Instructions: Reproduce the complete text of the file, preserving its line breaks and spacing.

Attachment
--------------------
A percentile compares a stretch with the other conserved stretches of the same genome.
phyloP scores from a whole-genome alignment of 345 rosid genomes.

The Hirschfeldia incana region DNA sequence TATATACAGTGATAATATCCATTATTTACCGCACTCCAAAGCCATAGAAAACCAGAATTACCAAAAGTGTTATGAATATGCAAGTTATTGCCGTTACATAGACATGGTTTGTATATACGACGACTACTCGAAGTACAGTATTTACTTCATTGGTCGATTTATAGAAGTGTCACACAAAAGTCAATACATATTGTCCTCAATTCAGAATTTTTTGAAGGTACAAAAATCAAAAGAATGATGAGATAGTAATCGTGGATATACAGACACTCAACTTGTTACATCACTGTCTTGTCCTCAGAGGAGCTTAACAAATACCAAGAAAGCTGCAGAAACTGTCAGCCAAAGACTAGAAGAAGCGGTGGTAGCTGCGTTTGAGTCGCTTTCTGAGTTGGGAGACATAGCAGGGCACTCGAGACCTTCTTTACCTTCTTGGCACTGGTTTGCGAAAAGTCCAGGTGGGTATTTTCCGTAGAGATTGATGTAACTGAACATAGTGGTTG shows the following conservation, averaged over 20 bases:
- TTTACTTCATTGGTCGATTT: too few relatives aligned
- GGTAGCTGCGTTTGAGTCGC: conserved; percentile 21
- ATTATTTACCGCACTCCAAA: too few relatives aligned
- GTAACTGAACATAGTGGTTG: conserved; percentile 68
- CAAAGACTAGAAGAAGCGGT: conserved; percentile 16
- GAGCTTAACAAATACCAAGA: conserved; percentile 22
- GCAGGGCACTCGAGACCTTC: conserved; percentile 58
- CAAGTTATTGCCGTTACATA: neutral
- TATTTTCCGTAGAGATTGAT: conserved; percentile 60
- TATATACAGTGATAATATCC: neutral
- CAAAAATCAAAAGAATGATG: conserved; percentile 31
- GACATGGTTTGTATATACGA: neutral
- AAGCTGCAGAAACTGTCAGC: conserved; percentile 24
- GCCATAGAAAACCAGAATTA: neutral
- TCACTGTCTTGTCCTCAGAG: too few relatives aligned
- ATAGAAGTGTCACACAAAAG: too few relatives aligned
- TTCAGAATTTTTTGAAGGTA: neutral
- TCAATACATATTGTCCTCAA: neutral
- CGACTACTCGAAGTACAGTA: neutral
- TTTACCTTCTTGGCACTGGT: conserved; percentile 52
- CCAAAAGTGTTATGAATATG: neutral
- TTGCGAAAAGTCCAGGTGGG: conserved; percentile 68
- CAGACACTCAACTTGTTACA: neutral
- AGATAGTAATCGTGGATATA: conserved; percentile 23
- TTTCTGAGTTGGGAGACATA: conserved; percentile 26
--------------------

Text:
A percentile compares a stretch with the other conserved stretches of the same genome.
phyloP scores from a whole-genome alignment of 345 rosid genomes.

The Hirschfeldia incana region DNA sequence TATATACAGTGATAATATCCATTATTTACCGCACTCCAAAGCCATAGAAAACCAGAATTACCAAAAGTGTTATGAATATGCAAGTTATTGCCGTTACATAGACATGGTTTGTATATACGACGACTACTCGAAGTACAGTATTTACTTCATTGGTCGATTTATAGAAGTGTCACACAAAAGTCAATACATATTGTCCTCAATTCAGAATTTTTTGAAGGTACAAAAATCAAAAGAATGATGAGATAGTAATCGTGGATATACAGACACTCAACTTGTTACATCACTGTCTTGTCCTCAGAGGAGCTTAACAAATACCAAGAAAGCTGCAGAAACTGTCAGCCAAAGACTAGAAGAAGCGGTGGTAGCTGCGTTTGAGTCGCTTTCTGAGTTGGGAGACATAGCAGGGCACTCGAGACCTTCTTTACCTTCTTGGCACTGGTTTGCGAAAAGTCCAGGTGGGTATTTTCCGTAGAGATTGATGTAACTGAACATAGTGGTTG shows the following conservation, averaged over 20 bases:
- TTTACTTCATTGGTCGATTT: too few relatives aligned
- GGTAGCTGCGTTTGAGTCGC: conserved; percentile 21
- ATTATTTACCGCACTCCAAA: too few relatives aligned
- GTAACTGAACATAGTGGTTG: conserved; percentile 68
- CAAAGACTAGAAGAAGCGGT: conserved; percentile 16
- GAGCTTAACAAATACCAAGA: conserved; percentile 22
- GCAGGGCACTCGAGACCTTC: conserved; percentile 58
- CAAGTTATTGCCGTTACATA: neutral
- TATTTTCCGTAGAGATTGAT: conserved; percentile 60
- TATATACAGTGATAATATCC: neutral
- CAAAAATCAAAAGAATGATG: conserved; percentile 31
- GACATGGTTTGTATATACGA: neutral
- AAGCTGCAGAAACTGTCAGC: conserved; percentile 24
- GCCATAGAAAACCAGAATTA: neutral
- TCACTGTCTTGTCCTCAGAG: too few relatives aligned
- ATAGAAGTGTCACACAAAAG: too few relatives aligned
- TTCAGAATTTTTTGAAGGTA: neutral
- TCAATACATATTGTCCTCAA: neutral
- CGACTACTCGAAGTACAGTA: neutral
- TTTACCTTCTTGGCACTGGT: conserved; percentile 52
- CCAAAAGTGTTATGAATATG: neutral
- TTGCGAAAAGTCCAGGTGGG: conserved; percentile 68
- CAGACACTCAACTTGTTACA: neutral
- AGATAGTAATCGTGGATATA: conserved; percentile 23
- TTTCTGAGTTGGGAGACATA: conserved; percentile 26